The Everything plans continue to dominate our gross sales. The LG Optimus, LG Rumor Touch and HTC EVO were over 48% of our phone device sales with Data Cards and Mobile Computing devices representing 6%.

In the first quarter, over 55% of our devices sales were smartphones, which brings smartphones as a percentage of our base at the end of the first quarter to 38%. We continue to have a strong showing in our prepaid business as summarized on slide 20.

As previously reported, we purchased 50,000 virgin mobile customers from Sprint when we started operating prepaid in July of 2010. In the first quarter of 2011, we had 23,170 prepaid gross ads and a total of 56,568 gross ads since July.

We had first quarter 2011 net ads of 13,287 and 30,358 since July resulting in 80,243 prepaid customers at March 31, 2011. Due to our high percentage of virgin mobile customers compared to boost mobile customers, our average gross billed prepaid revenue per subscribers below Sprint at $21.91 per month in the first quarter, a 19% increase over the $18.42 in the fourth quarter.

Our combined postpaid and prepaid subscribers at quarter-end were 318,000 or 15.3% of [covered pops]. Our results remain consistent in our wireline segment. On slide 21, we continue to have access lien losses well below the industry average.

DSL subscribers in our LEC area grew by 6% in the past 12 months to over 12,000, which now represent over 51% penetration of access line. The average DSL revenue per customer is approximately $38 per month.

Moving to our cable segment, slide 22 shows the RGU growth by quarter for the past nine quarters with accumulative RGUs shown across the bottom. In the first quarter of 2011, we changed the way we counted RGUs to be more consistent with the industry.

The norm is to count a digital video customer as an additional video RGU. In the past, we have counted any video customer as a single RGU. Our previously reported RGU counts have been updated with this change.

On our last call, I informed you that we had a reduction of RGUs in the fourth quarter of 2010 related to the clean up of the billing records as part of the conversion of Jet customers to our billing and back office systems and that that clean up was continuing into the first quarter.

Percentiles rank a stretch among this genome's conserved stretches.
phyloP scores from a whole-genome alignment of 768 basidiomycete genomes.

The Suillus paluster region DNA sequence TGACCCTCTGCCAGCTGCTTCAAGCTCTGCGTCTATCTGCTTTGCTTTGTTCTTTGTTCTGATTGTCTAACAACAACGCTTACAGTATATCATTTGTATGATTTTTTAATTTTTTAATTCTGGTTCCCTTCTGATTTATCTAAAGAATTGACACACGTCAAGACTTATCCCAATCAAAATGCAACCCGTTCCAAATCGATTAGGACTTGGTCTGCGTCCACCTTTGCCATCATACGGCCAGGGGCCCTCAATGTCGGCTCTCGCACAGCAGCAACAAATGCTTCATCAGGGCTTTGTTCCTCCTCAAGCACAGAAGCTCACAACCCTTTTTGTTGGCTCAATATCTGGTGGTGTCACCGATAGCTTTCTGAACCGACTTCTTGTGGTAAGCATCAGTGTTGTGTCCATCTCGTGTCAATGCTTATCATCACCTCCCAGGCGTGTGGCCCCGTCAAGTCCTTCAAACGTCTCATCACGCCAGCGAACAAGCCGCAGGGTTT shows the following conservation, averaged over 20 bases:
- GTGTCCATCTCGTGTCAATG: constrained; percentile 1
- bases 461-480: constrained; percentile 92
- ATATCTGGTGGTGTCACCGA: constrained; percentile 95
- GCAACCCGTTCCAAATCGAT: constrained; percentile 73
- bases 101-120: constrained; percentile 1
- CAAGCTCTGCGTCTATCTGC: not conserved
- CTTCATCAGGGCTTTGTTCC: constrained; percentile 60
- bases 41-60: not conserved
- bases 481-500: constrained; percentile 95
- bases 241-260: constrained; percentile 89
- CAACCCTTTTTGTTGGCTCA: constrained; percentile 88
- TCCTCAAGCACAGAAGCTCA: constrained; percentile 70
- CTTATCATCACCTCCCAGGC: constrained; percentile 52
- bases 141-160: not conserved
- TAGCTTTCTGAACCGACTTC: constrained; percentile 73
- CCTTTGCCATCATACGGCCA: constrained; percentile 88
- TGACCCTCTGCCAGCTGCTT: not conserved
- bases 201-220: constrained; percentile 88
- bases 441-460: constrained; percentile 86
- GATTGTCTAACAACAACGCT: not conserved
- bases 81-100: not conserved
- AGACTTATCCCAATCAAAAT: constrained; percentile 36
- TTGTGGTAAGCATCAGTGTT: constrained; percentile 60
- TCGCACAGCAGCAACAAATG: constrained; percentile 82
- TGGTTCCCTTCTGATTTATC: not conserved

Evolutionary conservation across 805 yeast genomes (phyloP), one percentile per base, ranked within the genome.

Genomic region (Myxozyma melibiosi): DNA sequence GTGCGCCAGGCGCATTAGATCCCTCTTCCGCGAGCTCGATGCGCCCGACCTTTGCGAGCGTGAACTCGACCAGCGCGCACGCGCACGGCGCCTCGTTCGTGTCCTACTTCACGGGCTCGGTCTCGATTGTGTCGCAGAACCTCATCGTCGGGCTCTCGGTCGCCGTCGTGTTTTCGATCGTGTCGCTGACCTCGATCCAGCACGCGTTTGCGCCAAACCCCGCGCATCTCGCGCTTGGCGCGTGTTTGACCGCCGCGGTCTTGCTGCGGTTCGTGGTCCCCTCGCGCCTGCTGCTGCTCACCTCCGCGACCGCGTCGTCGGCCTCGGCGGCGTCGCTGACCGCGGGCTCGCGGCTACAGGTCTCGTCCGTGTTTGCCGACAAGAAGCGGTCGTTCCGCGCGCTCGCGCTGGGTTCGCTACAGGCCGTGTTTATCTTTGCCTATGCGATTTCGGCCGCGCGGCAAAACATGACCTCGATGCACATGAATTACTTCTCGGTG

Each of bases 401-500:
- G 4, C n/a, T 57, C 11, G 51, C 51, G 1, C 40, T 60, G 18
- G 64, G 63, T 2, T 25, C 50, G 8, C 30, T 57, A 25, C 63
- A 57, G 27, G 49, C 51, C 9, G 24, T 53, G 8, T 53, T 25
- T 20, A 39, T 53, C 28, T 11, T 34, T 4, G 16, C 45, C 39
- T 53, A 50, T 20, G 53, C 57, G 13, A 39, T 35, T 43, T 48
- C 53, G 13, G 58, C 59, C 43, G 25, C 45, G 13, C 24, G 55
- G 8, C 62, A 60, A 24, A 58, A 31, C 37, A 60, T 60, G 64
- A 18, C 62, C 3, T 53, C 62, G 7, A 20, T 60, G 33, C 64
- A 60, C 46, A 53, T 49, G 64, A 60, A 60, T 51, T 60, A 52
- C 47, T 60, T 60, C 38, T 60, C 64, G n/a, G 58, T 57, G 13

Over the two quarters, this clean up was netted in the quarterly RGU activity reducing RGU growth by approximately 1500 RGUs. In the first quarter, we experienced an RGU growth pattern similar to what we saw in 2010 with the majority of growth in high-speed internet and voice.

We added 1640 net high-speed internet RGUs, 749 net voice RGUs and 49 net video RGUs. The video RGUs were reduced by the clean up I mentioned earlier.

Slide 23 shows the number of homes passed by each of our services at year-end 2009 and 2010 and the first quarter of 2010 and 2011 along with the penetration of video, internet and voice services.

Although we continue to make good progress, we are still significantly below the industry averages, so we are confident of our growth prospects.

As we previously stated, upon finishing the scheduled upgrades, we'll be able to offer the triple play to all cable homes passed outside of Shenandoah County, Virginia. We offer the triple play in Shenandoah County with a combination of our cable and telephone networks.

My final slide, slide 24, shows our capital expenditures for the past three years by segment and our projected expenditures for 2011, which have not changed since our last call.

We are still on schedule with our cable upgrades for 2011. We have relaunched the upgraded Farmville Virginia system and are on schedule to complete the upgrades of the Jet and [Sudden Link] properties by the middle of 2012.

The dollars for the wireless segment is primarily for capacity. The wireline capital is to complete the conversion of our network through a soft switch, finish the upgrade of our DSL networks and build new fiber routes.

I will now turn it back to Adele.

Adele Skolits

This concludes our prepared remarks. [Shawn], would you now review the instructions for posing a question?

Question-and-Answer Session

Operator

(Operator Instructions). Your first question comes from the line of Ric Prentiss - Raymond James.

Ric Prentiss - Raymond James

First, on your smartphones, I think you mentioned 55% of sales, 38% now in your base. Is that the postpaid base or is that the total base?

Christopher French

That's just the postpaid base.

Ric Prentiss - Raymond James

As you think about the $10 extra charge on smartphones that I think -- did you start that [same] with Sprint the end of January?

Christopher French

Yes, we did, Ric.

Ric Prentiss - Raymond James

So it would appear, I guess, that if your gross build [RPU] went from 2054 to 2364 on data, where do you think that heads and is April -- maybe you can share with us as far as that continued to grow as far as the data [RPU] with that new rate plan.

Christopher French

Yes, with the high percentage of smartphones that we're selling and we really haven't seen that the $10 has been any deterrent at all as far as people wanting the smartphone. We expect that it will continue to have an upward push on our data [RPU].

Ric Prentiss - Raymond James